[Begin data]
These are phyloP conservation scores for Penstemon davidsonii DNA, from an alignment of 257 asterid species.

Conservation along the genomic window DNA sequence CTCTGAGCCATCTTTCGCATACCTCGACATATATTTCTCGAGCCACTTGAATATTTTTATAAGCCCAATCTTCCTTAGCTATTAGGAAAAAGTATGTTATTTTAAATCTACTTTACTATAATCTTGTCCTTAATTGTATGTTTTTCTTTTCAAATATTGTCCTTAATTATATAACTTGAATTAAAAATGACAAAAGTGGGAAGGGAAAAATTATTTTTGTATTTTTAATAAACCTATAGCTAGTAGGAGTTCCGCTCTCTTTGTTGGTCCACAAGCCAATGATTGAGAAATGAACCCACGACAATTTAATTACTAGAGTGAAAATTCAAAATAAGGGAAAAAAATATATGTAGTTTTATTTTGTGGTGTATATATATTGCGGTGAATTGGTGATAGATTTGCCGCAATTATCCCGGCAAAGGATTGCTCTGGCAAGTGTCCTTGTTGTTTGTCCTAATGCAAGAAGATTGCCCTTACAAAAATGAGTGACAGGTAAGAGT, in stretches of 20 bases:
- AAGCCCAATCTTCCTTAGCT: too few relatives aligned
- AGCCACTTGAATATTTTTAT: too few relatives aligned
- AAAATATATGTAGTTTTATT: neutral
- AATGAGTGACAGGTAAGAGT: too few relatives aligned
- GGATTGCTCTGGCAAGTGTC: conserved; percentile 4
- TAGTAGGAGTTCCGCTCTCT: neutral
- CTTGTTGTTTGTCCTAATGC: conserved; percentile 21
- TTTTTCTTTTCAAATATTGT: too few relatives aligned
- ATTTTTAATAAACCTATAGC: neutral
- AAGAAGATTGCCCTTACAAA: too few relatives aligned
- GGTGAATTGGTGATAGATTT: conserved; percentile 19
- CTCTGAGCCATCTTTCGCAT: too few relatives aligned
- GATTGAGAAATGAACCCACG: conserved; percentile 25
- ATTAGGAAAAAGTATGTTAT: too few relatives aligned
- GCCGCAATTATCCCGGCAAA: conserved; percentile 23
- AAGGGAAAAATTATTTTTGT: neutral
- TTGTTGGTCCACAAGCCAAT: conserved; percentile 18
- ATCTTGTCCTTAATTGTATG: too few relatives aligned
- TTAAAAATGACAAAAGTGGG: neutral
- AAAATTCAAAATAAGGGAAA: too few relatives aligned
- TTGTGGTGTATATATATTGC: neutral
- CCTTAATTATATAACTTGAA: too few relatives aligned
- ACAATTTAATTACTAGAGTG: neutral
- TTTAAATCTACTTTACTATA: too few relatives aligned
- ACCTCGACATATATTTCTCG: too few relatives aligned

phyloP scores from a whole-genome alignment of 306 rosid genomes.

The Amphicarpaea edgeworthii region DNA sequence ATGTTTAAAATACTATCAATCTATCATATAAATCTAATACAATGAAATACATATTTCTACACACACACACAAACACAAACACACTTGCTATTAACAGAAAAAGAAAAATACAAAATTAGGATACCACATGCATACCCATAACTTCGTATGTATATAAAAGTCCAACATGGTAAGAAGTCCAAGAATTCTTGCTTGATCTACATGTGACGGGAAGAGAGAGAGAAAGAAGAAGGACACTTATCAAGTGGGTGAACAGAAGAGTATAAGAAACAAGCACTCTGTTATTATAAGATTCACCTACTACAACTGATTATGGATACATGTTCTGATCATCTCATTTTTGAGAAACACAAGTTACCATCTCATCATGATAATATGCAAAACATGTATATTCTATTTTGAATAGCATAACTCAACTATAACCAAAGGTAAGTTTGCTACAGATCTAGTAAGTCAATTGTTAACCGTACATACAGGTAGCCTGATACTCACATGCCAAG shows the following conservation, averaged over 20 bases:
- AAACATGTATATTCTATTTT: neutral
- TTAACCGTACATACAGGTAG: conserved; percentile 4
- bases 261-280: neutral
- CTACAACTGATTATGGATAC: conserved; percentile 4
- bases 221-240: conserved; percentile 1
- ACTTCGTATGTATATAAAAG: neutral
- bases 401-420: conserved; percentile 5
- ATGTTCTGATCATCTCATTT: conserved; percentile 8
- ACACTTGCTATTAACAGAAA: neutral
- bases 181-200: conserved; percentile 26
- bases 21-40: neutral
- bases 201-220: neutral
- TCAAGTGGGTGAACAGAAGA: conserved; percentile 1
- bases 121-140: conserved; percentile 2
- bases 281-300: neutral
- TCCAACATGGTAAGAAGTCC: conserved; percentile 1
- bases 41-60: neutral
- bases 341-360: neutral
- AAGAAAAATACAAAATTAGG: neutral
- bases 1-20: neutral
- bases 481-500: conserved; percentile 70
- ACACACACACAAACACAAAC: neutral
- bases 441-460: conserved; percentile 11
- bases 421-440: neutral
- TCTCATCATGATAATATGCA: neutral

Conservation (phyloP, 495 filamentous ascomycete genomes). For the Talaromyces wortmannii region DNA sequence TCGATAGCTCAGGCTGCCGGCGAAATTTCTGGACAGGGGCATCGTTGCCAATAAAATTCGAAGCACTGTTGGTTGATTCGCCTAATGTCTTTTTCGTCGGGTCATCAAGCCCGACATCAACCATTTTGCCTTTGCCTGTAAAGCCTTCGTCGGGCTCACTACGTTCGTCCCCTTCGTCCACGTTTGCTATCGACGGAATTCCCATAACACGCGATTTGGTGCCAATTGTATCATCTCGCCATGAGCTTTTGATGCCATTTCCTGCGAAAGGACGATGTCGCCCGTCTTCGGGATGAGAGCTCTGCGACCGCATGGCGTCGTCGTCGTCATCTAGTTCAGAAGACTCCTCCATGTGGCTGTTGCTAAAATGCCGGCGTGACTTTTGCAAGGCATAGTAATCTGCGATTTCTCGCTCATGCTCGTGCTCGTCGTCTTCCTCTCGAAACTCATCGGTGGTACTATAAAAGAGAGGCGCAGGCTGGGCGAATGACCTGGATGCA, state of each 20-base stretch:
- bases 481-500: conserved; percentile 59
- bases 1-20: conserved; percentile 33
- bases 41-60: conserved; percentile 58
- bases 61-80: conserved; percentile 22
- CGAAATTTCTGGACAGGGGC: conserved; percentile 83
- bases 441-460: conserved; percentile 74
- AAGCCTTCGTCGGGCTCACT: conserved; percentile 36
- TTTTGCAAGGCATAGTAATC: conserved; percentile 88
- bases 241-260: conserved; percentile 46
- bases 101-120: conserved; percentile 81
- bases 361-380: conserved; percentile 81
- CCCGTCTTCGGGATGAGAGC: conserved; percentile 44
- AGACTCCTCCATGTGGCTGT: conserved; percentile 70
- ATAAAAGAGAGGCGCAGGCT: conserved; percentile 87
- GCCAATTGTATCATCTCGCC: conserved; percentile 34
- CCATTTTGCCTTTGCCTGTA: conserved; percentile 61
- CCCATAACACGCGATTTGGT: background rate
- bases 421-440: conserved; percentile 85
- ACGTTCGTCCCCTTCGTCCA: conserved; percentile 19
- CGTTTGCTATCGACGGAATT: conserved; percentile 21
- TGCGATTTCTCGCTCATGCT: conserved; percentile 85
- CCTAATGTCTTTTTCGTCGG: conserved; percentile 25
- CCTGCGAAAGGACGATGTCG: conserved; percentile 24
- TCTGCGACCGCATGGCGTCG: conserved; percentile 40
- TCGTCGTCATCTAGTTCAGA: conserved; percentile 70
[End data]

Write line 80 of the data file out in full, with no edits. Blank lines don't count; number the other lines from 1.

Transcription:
- TCGTCGTCATCTAGTTCAGA: conserved; percentile 70